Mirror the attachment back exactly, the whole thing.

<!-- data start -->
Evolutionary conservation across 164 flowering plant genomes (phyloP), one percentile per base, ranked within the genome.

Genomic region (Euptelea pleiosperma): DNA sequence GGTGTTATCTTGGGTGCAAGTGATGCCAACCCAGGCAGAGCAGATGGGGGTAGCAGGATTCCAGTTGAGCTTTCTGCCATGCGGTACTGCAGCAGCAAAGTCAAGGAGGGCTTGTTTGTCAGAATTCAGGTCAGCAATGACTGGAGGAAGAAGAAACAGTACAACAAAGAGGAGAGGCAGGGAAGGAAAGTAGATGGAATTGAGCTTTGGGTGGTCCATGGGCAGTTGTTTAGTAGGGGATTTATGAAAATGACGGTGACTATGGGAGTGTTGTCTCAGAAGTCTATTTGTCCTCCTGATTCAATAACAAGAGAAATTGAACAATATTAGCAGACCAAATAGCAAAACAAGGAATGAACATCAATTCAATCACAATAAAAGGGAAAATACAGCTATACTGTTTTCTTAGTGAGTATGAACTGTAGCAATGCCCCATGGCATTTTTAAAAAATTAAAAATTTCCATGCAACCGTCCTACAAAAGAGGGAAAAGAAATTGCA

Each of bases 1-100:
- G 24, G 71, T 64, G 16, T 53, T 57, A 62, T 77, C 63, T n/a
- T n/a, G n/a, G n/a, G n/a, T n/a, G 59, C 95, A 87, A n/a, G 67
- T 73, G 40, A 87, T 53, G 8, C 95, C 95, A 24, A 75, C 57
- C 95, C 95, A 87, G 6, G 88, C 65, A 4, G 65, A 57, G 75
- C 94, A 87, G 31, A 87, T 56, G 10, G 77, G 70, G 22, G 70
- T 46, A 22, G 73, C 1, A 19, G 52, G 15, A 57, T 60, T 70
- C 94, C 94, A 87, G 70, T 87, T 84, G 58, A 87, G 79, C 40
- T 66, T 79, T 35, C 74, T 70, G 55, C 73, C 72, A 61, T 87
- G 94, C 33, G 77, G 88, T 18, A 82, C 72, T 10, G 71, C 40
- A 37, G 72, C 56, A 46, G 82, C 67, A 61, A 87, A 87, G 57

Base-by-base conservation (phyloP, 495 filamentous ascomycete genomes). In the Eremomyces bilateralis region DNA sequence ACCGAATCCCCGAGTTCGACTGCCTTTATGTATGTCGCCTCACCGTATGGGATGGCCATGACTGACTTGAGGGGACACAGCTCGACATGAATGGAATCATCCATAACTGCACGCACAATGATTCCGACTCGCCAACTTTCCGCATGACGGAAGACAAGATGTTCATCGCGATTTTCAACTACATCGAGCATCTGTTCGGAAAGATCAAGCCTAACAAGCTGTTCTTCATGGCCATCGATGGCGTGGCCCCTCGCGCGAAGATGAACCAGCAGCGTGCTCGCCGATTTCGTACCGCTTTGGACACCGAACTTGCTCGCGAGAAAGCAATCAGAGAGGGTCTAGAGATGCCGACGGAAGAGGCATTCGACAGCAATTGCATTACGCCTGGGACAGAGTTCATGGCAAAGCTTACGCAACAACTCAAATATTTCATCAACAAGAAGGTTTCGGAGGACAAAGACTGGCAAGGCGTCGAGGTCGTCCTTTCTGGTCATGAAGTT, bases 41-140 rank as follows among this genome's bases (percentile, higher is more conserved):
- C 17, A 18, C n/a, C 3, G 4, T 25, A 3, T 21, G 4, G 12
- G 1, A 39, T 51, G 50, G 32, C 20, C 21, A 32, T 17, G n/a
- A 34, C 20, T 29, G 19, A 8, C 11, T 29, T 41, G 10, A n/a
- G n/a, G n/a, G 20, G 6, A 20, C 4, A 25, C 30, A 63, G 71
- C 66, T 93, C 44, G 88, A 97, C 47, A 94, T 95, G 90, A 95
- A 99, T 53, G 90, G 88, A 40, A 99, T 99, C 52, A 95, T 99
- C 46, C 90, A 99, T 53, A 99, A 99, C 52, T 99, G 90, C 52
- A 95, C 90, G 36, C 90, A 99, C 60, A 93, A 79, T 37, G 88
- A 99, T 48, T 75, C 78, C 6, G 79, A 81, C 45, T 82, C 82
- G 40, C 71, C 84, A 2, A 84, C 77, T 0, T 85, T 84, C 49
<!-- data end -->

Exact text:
Evolutionary conservation across 164 flowering plant genomes (phyloP), one percentile per base, ranked within the genome.

Genomic region (Euptelea pleiosperma): DNA sequence GGTGTTATCTTGGGTGCAAGTGATGCCAACCCAGGCAGAGCAGATGGGGGTAGCAGGATTCCAGTTGAGCTTTCTGCCATGCGGTACTGCAGCAGCAAAGTCAAGGAGGGCTTGTTTGTCAGAATTCAGGTCAGCAATGACTGGAGGAAGAAGAAACAGTACAACAAAGAGGAGAGGCAGGGAAGGAAAGTAGATGGAATTGAGCTTTGGGTGGTCCATGGGCAGTTGTTTAGTAGGGGATTTATGAAAATGACGGTGACTATGGGAGTGTTGTCTCAGAAGTCTATTTGTCCTCCTGATTCAATAACAAGAGAAATTGAACAATATTAGCAGACCAAATAGCAAAACAAGGAATGAACATCAATTCAATCACAATAAAAGGGAAAATACAGCTATACTGTTTTCTTAGTGAGTATGAACTGTAGCAATGCCCCATGGCATTTTTAAAAAATTAAAAATTTCCATGCAACCGTCCTACAAAAGAGGGAAAAGAAATTGCA

Each of bases 1-100:
- G 24, G 71, T 64, G 16, T 53, T 57, A 62, T 77, C 63, T n/a
- T n/a, G n/a, G n/a, G n/a, T n/a, G 59, C 95, A 87, A n/a, G 67
- T 73, G 40, A 87, T 53, G 8, C 95, C 95, A 24, A 75, C 57
- C 95, C 95, A 87, G 6, G 88, C 65, A 4, G 65, A 57, G 75
- C 94, A 87, G 31, A 87, T 56, G 10, G 77, G 70, G 22, G 70
- T 46, A 22, G 73, C 1, A 19, G 52, G 15, A 57, T 60, T 70
- C 94, C 94, A 87, G 70, T 87, T 84, G 58, A 87, G 79, C 40
- T 66, T 79, T 35, C 74, T 70, G 55, C 73, C 72, A 61, T 87
- G 94, C 33, G 77, G 88, T 18, A 82, C 72, T 10, G 71, C 40
- A 37, G 72, C 56, A 46, G 82, C 67, A 61, A 87, A 87, G 57

Base-by-base conservation (phyloP, 495 filamentous ascomycete genomes). In the Eremomyces bilateralis region DNA sequence ACCGAATCCCCGAGTTCGACTGCCTTTATGTATGTCGCCTCACCGTATGGGATGGCCATGACTGACTTGAGGGGACACAGCTCGACATGAATGGAATCATCCATAACTGCACGCACAATGATTCCGACTCGCCAACTTTCCGCATGACGGAAGACAAGATGTTCATCGCGATTTTCAACTACATCGAGCATCTGTTCGGAAAGATCAAGCCTAACAAGCTGTTCTTCATGGCCATCGATGGCGTGGCCCCTCGCGCGAAGATGAACCAGCAGCGTGCTCGCCGATTTCGTACCGCTTTGGACACCGAACTTGCTCGCGAGAAAGCAATCAGAGAGGGTCTAGAGATGCCGACGGAAGAGGCATTCGACAGCAATTGCATTACGCCTGGGACAGAGTTCATGGCAAAGCTTACGCAACAACTCAAATATTTCATCAACAAGAAGGTTTCGGAGGACAAAGACTGGCAAGGCGTCGAGGTCGTCCTTTCTGGTCATGAAGTT, bases 41-140 rank as follows among this genome's bases (percentile, higher is more conserved):
- C 17, A 18, C n/a, C 3, G 4, T 25, A 3, T 21, G 4, G 12
- G 1, A 39, T 51, G 50, G 32, C 20, C 21, A 32, T 17, G n/a
- A 34, C 20, T 29, G 19, A 8, C 11, T 29, T 41, G 10, A n/a
- G n/a, G n/a, G 20, G 6, A 20, C 4, A 25, C 30, A 63, G 71
- C 66, T 93, C 44, G 88, A 97, C 47, A 94, T 95, G 90, A 95
- A 99, T 53, G 90, G 88, A 40, A 99, T 99, C 52, A 95, T 99
- C 46, C 90, A 99, T 53, A 99, A 99, C 52, T 99, G 90, C 52
- A 95, C 90, G 36, C 90, A 99, C 60, A 93, A 79, T 37, G 88
- A 99, T 48, T 75, C 78, C 6, G 79, A 81, C 45, T 82, C 82
- G 40, C 71, C 84, A 2, A 84, C 77, T 0, T 85, T 84, C 49